It is a still further object of the present invention to produce a sequentially actuated zero insertion force edge board connector in which a contact drive member has a stepped profile acting on the contacts to produce the desired sequential movement into and out of engagement with a printed circuit board received in the connector.
It is yet another object of the present invention to produce a sequentially actuated improved zero insertion force edge board connector which can be readily and economically produced.
The foregoing and other objects of the present invention will become apparent to those skilled in the art from the following detailed description taken with reference to the accompanying drawings.
FIG. 1 is a perspective view of the subject sequentially actuated zero insertion force edge board connector;
FIG. 2 is a longitudinal vertical section through the subject connector of FIG. 1;
FIG. 3 is a horizontal longitudinal section taken through the subject connector of FIG. 1;
FIG. 4 is a vertical transverse section through the subject connector with the contacts in their normal condition;
FIG. 5 is a partial vertical transverse section, similar to FIG. 4, showing the connector in an actuated condition; and
FIG. 6 is a foreshortened perspective view of the contact drive member of the subject invention.
The preferred embodiment of the subject sequentially actuated zero insertion force edge board connector 10 includes four primary components, namely, a housing 12, a cam member 14, a contact driving member 16, and a plurality of contacts 18.
The housing 12 has an elongated profile with mounting flanges 20, 22 at the opposite ends thereof to secure the connector to a board or chassis 24 by attachment means 26. The housing 12 also includes an elongated central aperture 28 in which a daughter circuit board 30 is received. At least one elongated sidewall of the aperture is provided with a plurality of spaced apart contact spacer projections 32 which define therebetween a plurality of contact recesses 34 in which a respective contact 18 is received. A passage 36 extends from the end of each recess 34 through the base 38 of the housing 12. A longitudinally extending cam receiving groove 40 extends centrally of the base of the aperture 28 and through at least one end wall of the housing. At least one cam locking recess 42 is also provided in the housing.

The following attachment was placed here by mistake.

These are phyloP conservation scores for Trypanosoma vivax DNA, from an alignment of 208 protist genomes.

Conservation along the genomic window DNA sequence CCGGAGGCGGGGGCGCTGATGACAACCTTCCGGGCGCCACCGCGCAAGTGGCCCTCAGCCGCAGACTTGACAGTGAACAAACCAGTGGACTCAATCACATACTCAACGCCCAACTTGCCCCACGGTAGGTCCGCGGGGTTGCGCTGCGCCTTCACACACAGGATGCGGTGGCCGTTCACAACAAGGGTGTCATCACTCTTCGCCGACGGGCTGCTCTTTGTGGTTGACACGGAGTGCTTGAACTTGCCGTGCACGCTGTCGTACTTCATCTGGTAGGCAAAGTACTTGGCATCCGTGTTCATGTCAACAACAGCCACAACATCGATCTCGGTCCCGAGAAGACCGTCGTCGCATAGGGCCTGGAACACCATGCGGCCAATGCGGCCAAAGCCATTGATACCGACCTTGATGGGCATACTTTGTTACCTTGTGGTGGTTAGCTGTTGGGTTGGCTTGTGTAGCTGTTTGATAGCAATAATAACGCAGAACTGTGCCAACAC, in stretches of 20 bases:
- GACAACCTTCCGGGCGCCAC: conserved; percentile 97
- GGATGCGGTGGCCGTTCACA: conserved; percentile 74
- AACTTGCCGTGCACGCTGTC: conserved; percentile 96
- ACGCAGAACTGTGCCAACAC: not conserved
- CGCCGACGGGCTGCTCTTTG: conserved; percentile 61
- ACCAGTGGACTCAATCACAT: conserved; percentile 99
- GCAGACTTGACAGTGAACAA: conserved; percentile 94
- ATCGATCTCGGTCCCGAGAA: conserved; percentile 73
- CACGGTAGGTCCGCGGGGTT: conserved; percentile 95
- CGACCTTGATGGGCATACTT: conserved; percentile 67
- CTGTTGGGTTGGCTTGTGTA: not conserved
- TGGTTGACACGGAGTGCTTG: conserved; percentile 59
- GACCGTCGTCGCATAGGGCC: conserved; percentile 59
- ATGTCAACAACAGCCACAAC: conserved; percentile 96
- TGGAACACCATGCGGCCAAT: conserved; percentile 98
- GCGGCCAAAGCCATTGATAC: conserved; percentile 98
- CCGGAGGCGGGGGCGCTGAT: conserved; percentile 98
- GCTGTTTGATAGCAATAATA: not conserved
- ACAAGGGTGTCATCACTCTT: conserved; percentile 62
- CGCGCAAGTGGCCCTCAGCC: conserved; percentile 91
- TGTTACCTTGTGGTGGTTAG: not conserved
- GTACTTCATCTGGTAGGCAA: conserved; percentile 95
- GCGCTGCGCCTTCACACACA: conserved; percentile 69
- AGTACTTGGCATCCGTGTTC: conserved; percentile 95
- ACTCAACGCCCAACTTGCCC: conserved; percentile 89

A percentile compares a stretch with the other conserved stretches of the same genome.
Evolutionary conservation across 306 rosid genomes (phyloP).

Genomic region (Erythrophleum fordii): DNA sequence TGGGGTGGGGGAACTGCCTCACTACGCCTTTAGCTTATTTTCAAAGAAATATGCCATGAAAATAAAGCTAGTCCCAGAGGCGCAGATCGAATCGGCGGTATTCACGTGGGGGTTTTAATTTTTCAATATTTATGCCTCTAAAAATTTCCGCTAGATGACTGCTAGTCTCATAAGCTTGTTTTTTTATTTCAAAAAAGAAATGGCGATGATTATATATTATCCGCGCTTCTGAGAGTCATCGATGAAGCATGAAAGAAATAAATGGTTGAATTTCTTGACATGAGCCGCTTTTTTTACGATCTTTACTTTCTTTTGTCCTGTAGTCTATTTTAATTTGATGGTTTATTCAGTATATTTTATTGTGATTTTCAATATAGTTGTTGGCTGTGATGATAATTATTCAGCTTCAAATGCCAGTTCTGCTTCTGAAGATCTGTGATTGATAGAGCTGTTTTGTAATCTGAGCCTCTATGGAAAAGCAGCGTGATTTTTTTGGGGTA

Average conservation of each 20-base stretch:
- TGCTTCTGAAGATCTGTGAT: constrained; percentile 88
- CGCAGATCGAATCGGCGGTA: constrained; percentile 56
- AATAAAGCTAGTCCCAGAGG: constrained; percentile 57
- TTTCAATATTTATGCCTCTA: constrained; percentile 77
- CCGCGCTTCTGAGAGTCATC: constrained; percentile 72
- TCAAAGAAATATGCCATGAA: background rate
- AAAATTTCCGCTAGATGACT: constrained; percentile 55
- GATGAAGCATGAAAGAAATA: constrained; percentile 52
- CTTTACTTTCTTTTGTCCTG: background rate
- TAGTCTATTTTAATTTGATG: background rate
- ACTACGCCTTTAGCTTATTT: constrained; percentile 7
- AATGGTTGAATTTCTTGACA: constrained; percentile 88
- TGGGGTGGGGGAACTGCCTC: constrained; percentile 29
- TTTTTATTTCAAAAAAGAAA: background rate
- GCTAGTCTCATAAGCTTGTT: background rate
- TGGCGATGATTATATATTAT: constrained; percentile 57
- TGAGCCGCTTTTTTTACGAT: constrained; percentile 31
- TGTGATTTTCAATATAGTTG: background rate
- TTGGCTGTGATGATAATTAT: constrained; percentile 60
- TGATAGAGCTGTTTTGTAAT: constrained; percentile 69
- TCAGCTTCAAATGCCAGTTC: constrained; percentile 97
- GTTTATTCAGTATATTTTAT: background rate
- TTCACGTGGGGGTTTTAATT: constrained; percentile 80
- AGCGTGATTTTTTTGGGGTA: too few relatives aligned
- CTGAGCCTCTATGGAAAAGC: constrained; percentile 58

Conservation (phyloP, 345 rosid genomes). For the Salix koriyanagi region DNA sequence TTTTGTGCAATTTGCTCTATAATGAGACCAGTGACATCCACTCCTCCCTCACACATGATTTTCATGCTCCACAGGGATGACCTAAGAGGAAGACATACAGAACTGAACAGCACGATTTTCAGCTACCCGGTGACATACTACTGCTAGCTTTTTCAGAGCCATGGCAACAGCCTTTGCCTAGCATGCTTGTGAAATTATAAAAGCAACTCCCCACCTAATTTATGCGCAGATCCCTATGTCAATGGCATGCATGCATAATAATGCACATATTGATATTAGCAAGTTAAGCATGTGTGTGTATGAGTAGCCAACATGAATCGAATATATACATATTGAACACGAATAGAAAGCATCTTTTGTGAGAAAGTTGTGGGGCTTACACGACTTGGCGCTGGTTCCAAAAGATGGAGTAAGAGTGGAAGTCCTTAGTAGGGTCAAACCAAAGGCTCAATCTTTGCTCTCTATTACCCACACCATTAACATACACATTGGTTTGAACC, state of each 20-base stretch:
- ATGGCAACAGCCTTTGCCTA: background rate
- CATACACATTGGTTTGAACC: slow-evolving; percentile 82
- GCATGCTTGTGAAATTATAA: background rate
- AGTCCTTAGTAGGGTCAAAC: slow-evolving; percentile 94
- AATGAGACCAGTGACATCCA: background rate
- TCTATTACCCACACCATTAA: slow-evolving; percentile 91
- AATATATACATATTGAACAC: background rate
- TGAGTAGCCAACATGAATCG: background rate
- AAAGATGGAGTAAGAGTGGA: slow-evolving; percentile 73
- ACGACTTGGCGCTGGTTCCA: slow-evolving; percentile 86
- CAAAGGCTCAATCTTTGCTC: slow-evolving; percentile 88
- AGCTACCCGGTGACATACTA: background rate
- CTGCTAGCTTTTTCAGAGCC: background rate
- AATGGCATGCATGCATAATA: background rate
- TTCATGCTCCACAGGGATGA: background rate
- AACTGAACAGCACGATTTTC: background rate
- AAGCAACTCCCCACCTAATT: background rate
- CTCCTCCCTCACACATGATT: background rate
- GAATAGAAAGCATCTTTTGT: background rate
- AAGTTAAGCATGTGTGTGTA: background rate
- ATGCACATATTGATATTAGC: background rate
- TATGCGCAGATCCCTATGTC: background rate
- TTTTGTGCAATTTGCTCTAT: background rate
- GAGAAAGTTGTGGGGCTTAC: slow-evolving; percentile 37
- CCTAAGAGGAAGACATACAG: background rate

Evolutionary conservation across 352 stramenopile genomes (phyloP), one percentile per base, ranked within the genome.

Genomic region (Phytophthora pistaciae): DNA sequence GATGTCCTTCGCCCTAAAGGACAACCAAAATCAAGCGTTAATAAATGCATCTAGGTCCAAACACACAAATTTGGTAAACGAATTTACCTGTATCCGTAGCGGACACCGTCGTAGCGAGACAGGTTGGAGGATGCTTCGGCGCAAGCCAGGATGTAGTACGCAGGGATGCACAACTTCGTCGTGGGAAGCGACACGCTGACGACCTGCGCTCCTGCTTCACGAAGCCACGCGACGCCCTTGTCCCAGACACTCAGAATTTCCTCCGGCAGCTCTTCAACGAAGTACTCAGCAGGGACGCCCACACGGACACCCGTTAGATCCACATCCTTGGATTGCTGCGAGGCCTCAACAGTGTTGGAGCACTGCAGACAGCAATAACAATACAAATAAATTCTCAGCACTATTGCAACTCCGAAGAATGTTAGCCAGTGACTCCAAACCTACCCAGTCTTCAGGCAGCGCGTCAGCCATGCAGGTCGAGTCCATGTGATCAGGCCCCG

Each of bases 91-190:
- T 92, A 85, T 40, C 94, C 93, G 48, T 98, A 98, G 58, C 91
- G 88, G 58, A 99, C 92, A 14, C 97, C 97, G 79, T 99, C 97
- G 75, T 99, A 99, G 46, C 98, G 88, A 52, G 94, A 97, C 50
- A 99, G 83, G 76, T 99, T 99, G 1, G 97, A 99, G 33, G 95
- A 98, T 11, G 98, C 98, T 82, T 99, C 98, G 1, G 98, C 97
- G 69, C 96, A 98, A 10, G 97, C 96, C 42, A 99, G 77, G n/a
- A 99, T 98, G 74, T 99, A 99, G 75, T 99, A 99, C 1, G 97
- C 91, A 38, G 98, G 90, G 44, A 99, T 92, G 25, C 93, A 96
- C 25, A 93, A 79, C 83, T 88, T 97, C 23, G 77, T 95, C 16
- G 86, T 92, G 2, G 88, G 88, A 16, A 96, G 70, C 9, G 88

The contact driving member 16 has a generally channel shaped section with a base portion 44 and two parallel sidewalls 46, 48. The base portion 44 lies in the groove 28 where it can be engaged by the cam 14. The upper free edges of the sidewalls 46 and 48 are profiled, as best seen in FIGS. 2 and 6, with a series of steps which sequentially engage and drive the respective contacts 16 of the connector 10. Other profiled configurations could also be used according to the desired order of sequencing of the contacts. The longitudinal ends of the base 44 may include beveled surfaces 50, 52 which aid in insertion of the driving member 16 into aperture 28 during the initial assembly of the connector 10.
The contacts 16 may be formed by any of the well known methods including conventional strip stamping, wire forming and roll forming. Each contact has a resilient board engaging portion 54 and a terminal portion 56 which extends through the passage 36 and can be electrically and mechanically jointed to circuitry 58 on board 24 or to further conductors (not shown) by known means such as wire wrap connectors (also not shown). The driving member acts against the resilient board engaging portion of the respective contacts. Each contact is fixedly mounted in the housing by locking lance means (not shown) or an aperture could be formed in the contact and the material of the housing flowed therein by punching (also not shown).
The cam 14 has an elongated portion 60 of rectilinear section and a handle portion 62 enabling rotation of the cam about the longitudinal axis of portion 60. The free end 64 of the handle portion 62 is receivable in locking recesses 42 of the housing to both prevent unintended rotation of the cam and loss or removal of the cam from the connector 10.
The subject connector can be assembled by insertion of the cam 14 and driving member 16 into the housing 12. The contacts 18 are then loaded into the housing and hold the driving member 16 therein by the normal deflection of portions 54.
The subject connector is operated by a rotational movement of the cam 14 about the axis of elongated portion 60 to vertically displace the contact driving member 16, as shown in FIGS. 4 and 5. The profiled step configuration of the sidewalls 46, 48 of the contact driving member 16 causes a sequential actuation of the contacts 18 as shown in FIG. 3 wherein the contacts are shown fully disengaged, partially disengaged and fully contacting the daughter board 30, reading from left to right. These groups of contacts could correspond to signal, power and ground carrying contacts, respectively.
The subject connector has been shown with two parallel spaced rows of contacts. However, it is well within the scope of the present invention to have a single row of contacts along only one side of a connector housing which is to receive a single sided printed circuit board. It is also possible to have the contacts in any other desired configuration of continuous or discontinuous rows on either or both sides of the housing. Of course, the contacts can be provided with any of the generally accepted coatings or platings, as desired, without departing from the present invention.
The present invention may be subject to many other modifications and changes without departing from the spirit or essential characteristics thereof. The present embodiments are therefore to be intended in all respects as being illustrative and not restrictive of the scope of the invention.